Juristische Fakultät

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National Champions in Economic Policy Considerations

The creation and protection of internationally viable and dominant firms, viz. national champions, is a matter of constant debate within the EU and across the Atlantic as well as in China and other countries of the world. While consensus has been reached on many subjects of the global commercial order, such as the stability of financial markets, a transparent and fair tax regime, as well as workable competition, there is no clearly prevailing line of thought on the welfare effects of national champions. In various contexts, the debate has gained traction recently. The European Commission, for example, has blocked the proposed Siemens/Alstom merger, which was intended to create a pan-European railway super-firm. In the aftermath of this decision, the German and the French government have expounded ideas to redesign elements of European competition law. The creation of national or pan-European champions is considered an end in itself which shall not be hampered by the restraints of antitrust law, so one argument goes. Similar questions arise with respect to the proposed merger of Commerzbank and Deutsche Bank. While the firms argue that these transactions will increase their relevance on the international markets, regulators are concerned about the risk that potential economic efficiencies might be offset by systemic risks that come with the concentration of assets. Finally, the necessity to redesign the rules for the international allocation of taxing rights due to an ever-increasing mobility of production factors and the rise of the digital economy urgently demands from governments all around the world an answer to the question of whether – and how far – the interests of national champions should be part of future tax treaty policy.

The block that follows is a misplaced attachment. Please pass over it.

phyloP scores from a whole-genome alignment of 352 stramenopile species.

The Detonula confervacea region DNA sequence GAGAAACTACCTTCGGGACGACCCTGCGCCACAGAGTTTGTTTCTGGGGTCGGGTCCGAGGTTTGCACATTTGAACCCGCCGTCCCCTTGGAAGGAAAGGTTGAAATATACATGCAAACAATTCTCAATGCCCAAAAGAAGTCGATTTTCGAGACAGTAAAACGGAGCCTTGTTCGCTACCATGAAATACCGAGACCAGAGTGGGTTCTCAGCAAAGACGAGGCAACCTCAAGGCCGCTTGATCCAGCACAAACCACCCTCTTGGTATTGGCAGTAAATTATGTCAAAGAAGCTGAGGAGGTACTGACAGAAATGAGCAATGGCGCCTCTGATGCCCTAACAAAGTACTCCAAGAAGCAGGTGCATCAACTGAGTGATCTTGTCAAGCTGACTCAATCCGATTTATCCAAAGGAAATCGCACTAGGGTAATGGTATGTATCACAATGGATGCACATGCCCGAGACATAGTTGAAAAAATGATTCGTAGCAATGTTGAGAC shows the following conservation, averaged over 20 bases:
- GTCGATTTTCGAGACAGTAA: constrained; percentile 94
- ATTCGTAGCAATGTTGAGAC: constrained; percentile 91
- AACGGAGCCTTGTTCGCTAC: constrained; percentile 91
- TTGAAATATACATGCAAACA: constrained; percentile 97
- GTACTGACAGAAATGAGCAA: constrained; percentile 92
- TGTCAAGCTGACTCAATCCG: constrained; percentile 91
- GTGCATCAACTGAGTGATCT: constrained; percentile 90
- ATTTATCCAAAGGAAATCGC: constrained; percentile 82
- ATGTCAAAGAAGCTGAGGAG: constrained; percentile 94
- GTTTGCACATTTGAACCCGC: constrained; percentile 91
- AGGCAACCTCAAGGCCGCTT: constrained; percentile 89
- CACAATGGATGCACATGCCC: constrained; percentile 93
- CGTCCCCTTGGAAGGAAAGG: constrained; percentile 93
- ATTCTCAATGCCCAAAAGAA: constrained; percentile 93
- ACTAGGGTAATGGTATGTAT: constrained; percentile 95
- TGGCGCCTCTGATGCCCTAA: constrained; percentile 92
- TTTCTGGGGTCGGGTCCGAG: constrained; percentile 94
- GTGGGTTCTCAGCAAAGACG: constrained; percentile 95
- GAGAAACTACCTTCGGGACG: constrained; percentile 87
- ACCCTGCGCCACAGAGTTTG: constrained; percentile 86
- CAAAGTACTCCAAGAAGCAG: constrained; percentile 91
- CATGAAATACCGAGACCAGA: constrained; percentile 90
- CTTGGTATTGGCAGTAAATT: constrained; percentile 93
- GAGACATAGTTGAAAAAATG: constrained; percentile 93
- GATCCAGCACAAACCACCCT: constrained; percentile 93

These examples highlight the political relevance of the debate on national champions. They demonstrate the demand for more research in this field. Core questions lay at the intersection of law, economics, and ethics: Is there a default welfare standard by which the expedience of the creation of national champions can be gauged? If so, is it possible, from an ethical perspective, to increase producer rents at the expense of a concomitant reduction in consumer rents? How can geopolitical interests be weighed against consumer interests that legitimately relate to effective competition and diversified financial risks? How can it be ensured that such intricate balancing exercises associated with the creation of national champions have sufficient democratic legitimization?